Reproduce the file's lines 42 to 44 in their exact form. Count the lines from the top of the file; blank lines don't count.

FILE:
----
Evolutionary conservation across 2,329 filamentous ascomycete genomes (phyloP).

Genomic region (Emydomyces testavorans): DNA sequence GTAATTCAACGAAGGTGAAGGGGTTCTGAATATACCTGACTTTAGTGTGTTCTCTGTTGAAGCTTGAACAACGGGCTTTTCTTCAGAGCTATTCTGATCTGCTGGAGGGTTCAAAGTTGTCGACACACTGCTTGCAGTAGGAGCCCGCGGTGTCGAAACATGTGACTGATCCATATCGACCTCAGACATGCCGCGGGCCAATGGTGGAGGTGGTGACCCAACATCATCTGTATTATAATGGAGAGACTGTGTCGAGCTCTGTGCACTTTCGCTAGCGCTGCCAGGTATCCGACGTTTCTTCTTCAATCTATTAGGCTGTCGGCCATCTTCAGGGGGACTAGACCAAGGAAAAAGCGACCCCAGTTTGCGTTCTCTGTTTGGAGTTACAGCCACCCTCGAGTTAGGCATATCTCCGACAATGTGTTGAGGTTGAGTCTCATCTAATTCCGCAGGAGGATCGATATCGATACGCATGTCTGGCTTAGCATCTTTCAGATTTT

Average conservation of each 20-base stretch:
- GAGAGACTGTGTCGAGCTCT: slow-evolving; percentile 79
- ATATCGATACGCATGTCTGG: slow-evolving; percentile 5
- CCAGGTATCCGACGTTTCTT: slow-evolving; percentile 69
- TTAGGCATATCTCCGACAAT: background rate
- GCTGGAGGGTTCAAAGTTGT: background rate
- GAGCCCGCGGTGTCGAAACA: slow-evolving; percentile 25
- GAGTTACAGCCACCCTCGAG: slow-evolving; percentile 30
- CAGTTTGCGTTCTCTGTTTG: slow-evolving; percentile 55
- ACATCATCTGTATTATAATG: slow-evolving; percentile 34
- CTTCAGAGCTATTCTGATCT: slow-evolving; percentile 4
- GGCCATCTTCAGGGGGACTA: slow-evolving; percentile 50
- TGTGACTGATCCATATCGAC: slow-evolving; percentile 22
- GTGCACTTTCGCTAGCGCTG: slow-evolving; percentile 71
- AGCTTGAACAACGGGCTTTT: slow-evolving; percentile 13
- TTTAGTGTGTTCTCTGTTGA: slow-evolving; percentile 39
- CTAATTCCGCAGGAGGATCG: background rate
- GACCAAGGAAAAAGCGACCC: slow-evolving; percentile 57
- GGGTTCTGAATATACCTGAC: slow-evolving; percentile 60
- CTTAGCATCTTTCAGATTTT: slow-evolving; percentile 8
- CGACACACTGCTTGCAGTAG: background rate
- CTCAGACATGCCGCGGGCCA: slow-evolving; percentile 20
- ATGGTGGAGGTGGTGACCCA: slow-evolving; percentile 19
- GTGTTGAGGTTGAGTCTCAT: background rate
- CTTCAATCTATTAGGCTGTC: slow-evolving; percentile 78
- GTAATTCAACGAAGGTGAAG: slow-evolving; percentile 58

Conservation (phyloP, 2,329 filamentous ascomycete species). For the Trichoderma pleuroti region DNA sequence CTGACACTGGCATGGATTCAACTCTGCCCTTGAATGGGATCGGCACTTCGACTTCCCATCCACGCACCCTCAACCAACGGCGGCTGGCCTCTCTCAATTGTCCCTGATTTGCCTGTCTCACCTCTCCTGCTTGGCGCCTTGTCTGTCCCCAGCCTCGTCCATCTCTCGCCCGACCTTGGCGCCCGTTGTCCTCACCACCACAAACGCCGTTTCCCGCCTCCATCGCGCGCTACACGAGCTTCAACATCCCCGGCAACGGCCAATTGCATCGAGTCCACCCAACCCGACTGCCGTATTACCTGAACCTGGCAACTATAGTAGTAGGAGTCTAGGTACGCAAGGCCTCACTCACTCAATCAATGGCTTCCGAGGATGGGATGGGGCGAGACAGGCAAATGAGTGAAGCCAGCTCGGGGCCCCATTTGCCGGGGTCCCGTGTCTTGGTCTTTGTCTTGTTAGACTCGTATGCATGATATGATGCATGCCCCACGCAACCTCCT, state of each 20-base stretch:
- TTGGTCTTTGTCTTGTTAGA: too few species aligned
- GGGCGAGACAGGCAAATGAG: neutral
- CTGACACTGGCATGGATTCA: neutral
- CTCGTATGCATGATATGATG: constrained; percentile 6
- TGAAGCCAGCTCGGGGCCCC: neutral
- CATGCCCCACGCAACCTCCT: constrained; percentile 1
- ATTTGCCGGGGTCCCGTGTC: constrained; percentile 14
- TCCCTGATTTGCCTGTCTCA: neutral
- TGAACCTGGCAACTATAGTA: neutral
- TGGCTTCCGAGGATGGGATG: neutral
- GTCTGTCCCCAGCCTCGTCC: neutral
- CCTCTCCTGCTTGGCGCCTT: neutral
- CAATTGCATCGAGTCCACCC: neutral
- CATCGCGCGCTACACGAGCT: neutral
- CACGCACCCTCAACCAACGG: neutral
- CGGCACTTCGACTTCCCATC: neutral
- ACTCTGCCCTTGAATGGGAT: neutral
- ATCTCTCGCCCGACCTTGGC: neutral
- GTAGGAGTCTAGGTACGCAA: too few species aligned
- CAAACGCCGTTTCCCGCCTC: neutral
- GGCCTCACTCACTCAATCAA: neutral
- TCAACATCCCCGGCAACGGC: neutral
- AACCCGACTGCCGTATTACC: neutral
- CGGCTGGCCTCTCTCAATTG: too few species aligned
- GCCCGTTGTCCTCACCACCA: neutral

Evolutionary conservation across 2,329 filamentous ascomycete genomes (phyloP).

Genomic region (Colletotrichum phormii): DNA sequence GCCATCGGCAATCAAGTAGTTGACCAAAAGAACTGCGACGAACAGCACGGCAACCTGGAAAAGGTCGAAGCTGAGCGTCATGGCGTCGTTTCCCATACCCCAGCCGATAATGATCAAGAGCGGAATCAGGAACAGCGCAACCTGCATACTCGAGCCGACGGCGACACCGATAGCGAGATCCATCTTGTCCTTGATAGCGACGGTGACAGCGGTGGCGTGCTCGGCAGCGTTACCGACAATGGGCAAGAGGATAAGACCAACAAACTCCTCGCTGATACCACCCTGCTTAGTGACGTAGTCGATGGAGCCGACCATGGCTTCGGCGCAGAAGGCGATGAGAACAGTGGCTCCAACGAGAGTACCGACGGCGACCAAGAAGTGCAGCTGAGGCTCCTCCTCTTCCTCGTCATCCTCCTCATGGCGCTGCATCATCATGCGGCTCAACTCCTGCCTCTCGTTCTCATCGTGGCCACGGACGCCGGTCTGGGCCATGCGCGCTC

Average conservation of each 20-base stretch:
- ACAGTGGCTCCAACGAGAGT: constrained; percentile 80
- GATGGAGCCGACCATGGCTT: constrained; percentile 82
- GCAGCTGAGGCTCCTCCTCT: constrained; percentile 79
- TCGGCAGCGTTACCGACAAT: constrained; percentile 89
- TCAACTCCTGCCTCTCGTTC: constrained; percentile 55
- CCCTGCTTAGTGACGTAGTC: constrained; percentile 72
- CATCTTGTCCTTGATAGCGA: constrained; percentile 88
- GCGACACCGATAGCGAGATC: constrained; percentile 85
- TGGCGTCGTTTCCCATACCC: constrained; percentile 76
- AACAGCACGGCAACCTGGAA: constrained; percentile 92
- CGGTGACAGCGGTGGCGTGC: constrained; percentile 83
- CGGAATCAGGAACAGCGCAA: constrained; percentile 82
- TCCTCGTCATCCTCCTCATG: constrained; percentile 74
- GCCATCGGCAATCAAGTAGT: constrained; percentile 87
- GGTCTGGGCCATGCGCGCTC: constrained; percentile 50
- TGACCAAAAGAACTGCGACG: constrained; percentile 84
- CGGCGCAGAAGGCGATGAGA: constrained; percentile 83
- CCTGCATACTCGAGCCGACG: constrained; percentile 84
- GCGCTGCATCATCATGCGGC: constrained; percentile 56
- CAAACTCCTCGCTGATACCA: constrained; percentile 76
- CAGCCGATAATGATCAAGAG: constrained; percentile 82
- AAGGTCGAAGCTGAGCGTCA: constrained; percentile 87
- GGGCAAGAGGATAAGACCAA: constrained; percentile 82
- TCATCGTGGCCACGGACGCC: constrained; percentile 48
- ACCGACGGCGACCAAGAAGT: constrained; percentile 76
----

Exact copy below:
- CAATTGCATCGAGTCCACCC: neutral
- CATCGCGCGCTACACGAGCT: neutral
- CACGCACCCTCAACCAACGG: neutral